Change language

Setting a framework for your quality strategy

17/02/2020 | | Quality

In this article I will clarify why a quality strategy is essential in every product or service driven company. On top of that, I will explain how to create your own strategy, adapted to your business. 

What and why 

First things first, when developing your own quality strategy it’s important to understand the meaning behind creating a strategy. 

When I was looking for a suitable definition, I found the perfect one on Forbes:

"A strategy is a framework for making decisions about how you will play the business game. It is about the what and the why, and not the how."

So when developing your own quality strategy, your strategy should tell you what you want to accomplish and why you want to achieve more quality. Once you’ve tackled these questions, you’ll also know if decisions you take fit within that framework and contribute to the why

And that’s the most important element of a quality strategy: guide you towards a bigger purpose within the quality game. The purpose of the game One of the first things you read when interpreting the game rules, is the purpose of the game. Just like games, that’s also your starting point when creating your quality strategy: find the purpose of quality within the organisation

Once you’ve found your quality purpose, you’ll notice that this purpose isn’t your real starting point. Because the real starting point should lie within your company’s mission statement. That is because your quality strategy should always support your company’s mission and strategy

Identify the role of quality 

Once you identify the mission statement of a company, you can try to comprehend the role of quality within an organisation and what the quality mission should be. What is the ultimate goal of quality within the organisation? How can quality support the mission of the company? 

When we take a look at 4 different mission statements of 4 different companies, you’ll notice how the role of quality differs in every organisation: 

“To refresh the world in mind, body and spirit. To inspire moments of optimism and happiness through our brands and actions. To create value and make a difference.” (Coca Cola Company) 

“We will devote our human resources and technology to create superior products and services, thereby contributing to a better global society.” (Samsung) 

“Our purpose is to redefine how we live in and care for the resources of our world, while using Uncommon Sense to create what people need.” (IFF) 

“Gibson Brands is dedicated to quality, innovation and sound excellence so that music lovers for generations to come will continue to experience music shaped by Gibson Brands.” (Gibson)

As these examples show, the role of quality differs in every organisation. And so does their quality strategy.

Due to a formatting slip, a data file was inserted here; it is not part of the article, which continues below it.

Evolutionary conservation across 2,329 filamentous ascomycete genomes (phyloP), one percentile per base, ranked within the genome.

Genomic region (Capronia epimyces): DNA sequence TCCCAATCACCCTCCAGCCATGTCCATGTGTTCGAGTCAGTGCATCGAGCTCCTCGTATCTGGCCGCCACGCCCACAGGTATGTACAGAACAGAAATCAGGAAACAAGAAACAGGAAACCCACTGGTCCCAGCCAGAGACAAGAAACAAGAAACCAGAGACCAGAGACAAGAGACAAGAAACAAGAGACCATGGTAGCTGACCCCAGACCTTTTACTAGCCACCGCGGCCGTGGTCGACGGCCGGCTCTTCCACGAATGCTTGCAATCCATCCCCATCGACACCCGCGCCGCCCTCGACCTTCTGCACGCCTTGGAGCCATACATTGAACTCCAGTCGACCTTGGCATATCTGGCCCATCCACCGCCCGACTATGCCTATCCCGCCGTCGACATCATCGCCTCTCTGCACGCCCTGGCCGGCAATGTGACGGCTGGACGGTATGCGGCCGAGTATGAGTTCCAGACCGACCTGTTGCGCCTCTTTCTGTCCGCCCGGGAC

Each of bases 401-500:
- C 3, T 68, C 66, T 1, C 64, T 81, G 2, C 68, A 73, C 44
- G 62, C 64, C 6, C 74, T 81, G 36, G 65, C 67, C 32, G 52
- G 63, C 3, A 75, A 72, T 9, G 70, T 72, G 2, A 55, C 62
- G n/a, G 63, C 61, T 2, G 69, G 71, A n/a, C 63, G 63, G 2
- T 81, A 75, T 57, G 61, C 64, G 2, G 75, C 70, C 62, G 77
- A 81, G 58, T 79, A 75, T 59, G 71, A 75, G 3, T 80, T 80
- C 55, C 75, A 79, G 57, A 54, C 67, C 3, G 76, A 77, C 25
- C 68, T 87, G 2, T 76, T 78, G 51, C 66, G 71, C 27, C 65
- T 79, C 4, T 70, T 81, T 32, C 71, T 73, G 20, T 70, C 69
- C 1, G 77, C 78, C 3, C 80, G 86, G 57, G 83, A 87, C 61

For Coca Cola for example, their quality strategy could focus on protecting their brand. As for IFF, brand protection might not be their main focus. Every quality focus can be different, but therefore no less important! 

Developing a framework 

When you’ve determined your mission statement, you can start building your framework, which in turn forms your strategy. Which pillars are needed to realise your quality mission? What needs to be in place? Also determine why these pillars are necessary in your company, as well as their role in the entire company story. 

This exercise will help you make the right decisions when it comes to quality. Because that’s what a strategy is all about: developing a framework to make the right decisions.

Quality control as part of your strategy 

When we take quality control as an example, you will notice it can be part of your quality strategy as well. Because quality control entails checking the product quality and making sure it complies with (customer) requirements and expectations. Quality control therefore is part of your quality strategy. The strategy won’t tell you how to control your product quality, only that you need to control product quality. 

Quality control has a different role in the companies previously mentioned. For example, when a brand like Coca Cola sells carbonated drinks which aren’t sparkling, even though it’s clearly specified on the packaging, it will create complaints and damage the brand. 

On the other hand, when a company in food flavour development sells products in which one of the mentioned flavour components is missing, the taste might still be acceptable for another customer. Therefore, the missing component won’t be an issue at all. 

​​​​​​How to act on a product dificity or how to control your product quality is clear thanks to the set framework of your quality strategy. This framework helps you make a decision in different situations. On top of that, the why of quality - which is in line with the why of the organisation -is not questioned with the decisions you make. 

To summarise 

The purpose of a quality strategy is to help the company achieve its mission and to create a framework to make the right decisions when it comes to quality. The mission statement of your organisation should be the starting point in order to clearly define the role of quality in the whole story. 

Defining the reason for quality and setting up the quality framework is not an easy job and a second set of eyes can help translate the mission statement into a quality strategy. Doing it in the other way round, will lead to frustration and questioning the role and contribution of quality in the organisation. 

Need help in developing your quality strategy? Don’t hesitate to reach out.

Stay informed